Lack of mapping policy is a sign of information backwardness in the digital era
Behind the mass of confusion over maps lies a basic problem: India has no mapping policy. To fill this vacuum, various authorities have arrogated to themselves regulations of using, printing, publishing and developing maps. Geographical information is also not part of the more fundamental right to information. While the state regulations on right to information (wherever enacted) remain silent on it, there has been no clarification on this count either by the courts or the government.
Perhaps India should look at Japan's mapping policy. Says Prof Shunji, general secretary of the Asian Association on Remote Sensing, Japan, "Any type of (geographical) information, including large-scale maps and aerial photographs are available. Any foreigner can purchase any map and aerial photograph of Japan without any restriction. The Japanese are guaranteed the right to know about the area they live in. It is the duty of local governments to inform people about risks, so helping them in natural disasters. The nation who knows best about the country can defend best." The US and the EU also have progressive norms for sharing of geo-spatial data.
India's mapping policy is on the anvil. Various ministries are discussing a draft. But indications are the policy is going to be as antiquated as current regulations. Union minister for science and technology, Kapil Sibal, recently told journalists the policy might opt for two sets of basic maps, one for civilian use and the other for defence forces. The restricted area is not to be reduced; it will remain at 43 per cent. Also, these maps will omit heights, contours or latitude and longitude. This means the maps will be redundant for anyone who wants to add (or layer) information on them. They will merely be high-resolution pictures one can see but not improve or manipulate to needs.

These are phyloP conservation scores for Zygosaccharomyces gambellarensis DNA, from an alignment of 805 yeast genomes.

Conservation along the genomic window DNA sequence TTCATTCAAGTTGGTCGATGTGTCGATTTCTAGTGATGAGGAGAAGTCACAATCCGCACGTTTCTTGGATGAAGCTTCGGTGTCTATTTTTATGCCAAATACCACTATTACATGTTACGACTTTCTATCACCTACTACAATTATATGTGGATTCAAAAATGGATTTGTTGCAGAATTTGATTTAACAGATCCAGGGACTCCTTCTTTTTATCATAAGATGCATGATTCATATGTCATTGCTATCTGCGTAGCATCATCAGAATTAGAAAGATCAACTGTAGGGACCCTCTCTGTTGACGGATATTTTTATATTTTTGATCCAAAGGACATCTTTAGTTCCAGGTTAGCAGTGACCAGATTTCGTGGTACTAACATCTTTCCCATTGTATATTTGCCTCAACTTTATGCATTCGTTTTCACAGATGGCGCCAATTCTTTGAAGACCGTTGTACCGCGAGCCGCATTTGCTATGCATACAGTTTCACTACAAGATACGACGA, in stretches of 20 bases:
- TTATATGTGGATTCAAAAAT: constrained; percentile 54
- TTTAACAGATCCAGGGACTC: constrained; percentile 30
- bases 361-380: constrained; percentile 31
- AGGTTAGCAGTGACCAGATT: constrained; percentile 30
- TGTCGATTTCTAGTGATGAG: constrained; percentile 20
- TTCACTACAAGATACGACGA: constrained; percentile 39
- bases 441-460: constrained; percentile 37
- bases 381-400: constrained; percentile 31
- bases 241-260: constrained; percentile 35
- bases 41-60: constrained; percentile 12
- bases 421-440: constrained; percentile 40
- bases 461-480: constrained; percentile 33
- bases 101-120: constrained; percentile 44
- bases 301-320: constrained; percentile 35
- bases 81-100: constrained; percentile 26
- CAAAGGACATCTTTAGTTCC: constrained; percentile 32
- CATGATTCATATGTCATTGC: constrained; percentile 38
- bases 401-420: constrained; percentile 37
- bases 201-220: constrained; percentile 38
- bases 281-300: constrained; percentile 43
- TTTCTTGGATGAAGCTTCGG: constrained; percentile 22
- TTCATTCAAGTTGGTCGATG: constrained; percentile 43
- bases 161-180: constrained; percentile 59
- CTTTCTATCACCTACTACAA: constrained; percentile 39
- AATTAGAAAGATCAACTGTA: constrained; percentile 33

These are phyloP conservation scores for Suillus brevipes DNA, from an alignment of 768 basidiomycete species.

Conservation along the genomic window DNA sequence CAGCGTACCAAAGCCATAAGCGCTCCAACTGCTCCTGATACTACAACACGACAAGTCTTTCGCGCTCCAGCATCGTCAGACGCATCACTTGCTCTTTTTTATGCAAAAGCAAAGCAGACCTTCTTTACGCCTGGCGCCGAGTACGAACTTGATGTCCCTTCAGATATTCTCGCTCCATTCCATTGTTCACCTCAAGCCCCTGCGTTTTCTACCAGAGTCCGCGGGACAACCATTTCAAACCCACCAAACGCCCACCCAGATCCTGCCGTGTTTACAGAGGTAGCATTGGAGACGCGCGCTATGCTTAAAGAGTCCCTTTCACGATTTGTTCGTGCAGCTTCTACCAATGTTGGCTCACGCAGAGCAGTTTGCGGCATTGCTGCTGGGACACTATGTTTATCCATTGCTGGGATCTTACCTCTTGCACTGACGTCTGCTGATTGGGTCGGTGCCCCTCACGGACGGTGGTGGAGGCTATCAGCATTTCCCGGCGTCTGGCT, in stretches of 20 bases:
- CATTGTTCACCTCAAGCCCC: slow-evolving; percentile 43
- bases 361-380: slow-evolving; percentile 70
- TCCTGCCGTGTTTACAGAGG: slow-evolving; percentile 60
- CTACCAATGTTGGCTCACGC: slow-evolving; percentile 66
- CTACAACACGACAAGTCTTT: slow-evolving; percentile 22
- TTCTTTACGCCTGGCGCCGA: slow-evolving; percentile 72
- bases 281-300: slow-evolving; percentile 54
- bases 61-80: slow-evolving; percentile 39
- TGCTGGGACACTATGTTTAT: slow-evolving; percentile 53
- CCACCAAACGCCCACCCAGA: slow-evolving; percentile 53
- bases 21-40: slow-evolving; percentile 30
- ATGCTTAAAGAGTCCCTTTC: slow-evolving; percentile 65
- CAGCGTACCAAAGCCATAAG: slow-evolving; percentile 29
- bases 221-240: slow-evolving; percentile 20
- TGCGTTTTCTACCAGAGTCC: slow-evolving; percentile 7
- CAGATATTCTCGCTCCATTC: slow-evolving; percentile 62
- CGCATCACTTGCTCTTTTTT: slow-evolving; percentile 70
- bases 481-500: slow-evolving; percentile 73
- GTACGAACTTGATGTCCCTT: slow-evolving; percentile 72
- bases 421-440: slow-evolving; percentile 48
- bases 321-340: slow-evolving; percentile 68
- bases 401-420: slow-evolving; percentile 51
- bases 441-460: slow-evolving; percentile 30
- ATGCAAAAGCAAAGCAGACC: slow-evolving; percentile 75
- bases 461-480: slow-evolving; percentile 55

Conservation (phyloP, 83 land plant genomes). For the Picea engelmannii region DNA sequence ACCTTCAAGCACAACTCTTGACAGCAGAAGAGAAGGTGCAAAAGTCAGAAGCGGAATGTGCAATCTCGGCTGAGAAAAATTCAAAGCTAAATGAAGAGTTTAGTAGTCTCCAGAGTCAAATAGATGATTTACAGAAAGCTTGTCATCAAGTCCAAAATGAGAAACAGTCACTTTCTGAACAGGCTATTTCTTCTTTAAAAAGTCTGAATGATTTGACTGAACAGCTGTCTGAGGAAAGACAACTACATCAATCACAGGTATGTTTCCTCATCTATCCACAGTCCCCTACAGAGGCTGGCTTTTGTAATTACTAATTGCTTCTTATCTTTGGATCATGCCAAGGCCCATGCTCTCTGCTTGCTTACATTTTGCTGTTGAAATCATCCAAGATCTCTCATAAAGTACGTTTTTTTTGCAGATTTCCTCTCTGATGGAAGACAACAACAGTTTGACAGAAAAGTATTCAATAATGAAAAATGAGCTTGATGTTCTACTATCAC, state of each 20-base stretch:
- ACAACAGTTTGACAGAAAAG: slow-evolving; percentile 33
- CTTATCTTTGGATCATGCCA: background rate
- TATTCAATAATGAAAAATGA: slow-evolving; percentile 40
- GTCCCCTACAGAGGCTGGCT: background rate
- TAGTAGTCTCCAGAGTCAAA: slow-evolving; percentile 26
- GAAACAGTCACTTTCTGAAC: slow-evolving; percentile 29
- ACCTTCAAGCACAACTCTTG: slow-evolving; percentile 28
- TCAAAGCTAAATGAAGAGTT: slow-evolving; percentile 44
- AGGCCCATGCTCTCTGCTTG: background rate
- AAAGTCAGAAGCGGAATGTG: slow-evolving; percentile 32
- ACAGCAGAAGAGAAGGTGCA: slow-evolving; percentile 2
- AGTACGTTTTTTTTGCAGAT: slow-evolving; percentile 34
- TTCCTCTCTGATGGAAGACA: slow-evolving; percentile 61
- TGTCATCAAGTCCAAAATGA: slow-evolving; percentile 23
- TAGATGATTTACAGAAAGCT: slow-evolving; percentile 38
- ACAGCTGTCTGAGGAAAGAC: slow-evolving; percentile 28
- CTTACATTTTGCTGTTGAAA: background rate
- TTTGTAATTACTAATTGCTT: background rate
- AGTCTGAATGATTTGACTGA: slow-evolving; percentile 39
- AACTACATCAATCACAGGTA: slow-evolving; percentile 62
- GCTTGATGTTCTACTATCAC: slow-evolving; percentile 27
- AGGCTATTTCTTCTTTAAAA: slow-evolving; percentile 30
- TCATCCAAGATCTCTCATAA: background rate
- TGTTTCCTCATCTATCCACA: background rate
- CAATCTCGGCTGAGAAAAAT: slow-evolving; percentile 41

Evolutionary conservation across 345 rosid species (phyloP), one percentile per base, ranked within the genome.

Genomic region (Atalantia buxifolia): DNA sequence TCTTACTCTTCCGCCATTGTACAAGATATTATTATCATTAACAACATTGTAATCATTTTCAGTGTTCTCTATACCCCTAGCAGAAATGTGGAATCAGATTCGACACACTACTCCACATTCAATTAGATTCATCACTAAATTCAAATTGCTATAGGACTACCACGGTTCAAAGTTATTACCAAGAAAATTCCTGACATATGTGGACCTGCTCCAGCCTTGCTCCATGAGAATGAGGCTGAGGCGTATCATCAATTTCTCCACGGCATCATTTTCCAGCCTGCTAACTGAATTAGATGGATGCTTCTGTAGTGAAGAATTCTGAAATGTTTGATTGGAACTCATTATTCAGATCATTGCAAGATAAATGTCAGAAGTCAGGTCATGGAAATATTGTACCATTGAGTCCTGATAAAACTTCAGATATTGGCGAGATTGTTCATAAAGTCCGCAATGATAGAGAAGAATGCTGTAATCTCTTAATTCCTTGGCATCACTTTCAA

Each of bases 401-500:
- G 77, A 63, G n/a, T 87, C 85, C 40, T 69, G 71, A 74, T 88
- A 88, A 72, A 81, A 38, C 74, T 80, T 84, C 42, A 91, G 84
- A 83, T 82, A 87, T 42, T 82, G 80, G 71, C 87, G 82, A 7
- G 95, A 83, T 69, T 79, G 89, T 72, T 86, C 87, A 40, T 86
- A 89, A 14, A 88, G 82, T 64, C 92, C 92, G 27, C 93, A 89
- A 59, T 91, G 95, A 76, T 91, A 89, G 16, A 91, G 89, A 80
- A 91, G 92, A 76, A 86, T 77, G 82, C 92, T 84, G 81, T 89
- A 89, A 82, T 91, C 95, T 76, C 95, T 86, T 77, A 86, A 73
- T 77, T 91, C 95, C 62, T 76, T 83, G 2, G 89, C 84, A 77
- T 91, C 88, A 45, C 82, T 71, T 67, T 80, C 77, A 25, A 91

Worse, the maps will be available only to a a select group of agencies: primarily government bodies connected via a web-based network. No open access. Tiringly, maps will not be available to individuals or non-government bodies directly but will have to be procured by them through these designated agencies.
Now for the nadir. The draft policy suggests all institutions wanting to use these maps must first inform or 'take permission' from SOI under a new National Map Transaction Registry. Critics say this is preposterous. Even bureaucrats agree. As the surveyor-general of India, P Nag, admits, "A lot of bureaucracy will be introduced." SOI will become the 'big daddy' instead of the ministry of defence.
Problems do not end there. While topographic maps are generated by SOI, several agencies develop and publish hundreds of other maps. How does one access them? The answer lies in creating a spatial database infrastructure -- a centralised database of maps and geographical information accessible over the Internet, or otherwise. Several countries have already done this. India, too, has been planning such a database, called the National Spatial Database Infrastructure (NSDI). But the NSDI proposal has been in limbo for more than two years now.
Why? Simply because if there is a good NSDI, every department and government body that generates a map becomes obliged to share it with the public. The bureaucracy likes to think it has the onus on what people need to know. Imagine a situation where the local municipal body is forced to share information on where it has allowed development as compared to what was originally planned (in master plan maps). Where a road or a water pipeline was envisaged and was never built. Imagine a situation where the government is made to reveal it is planning to shift tribals from forests because it plans to prospect for minerals.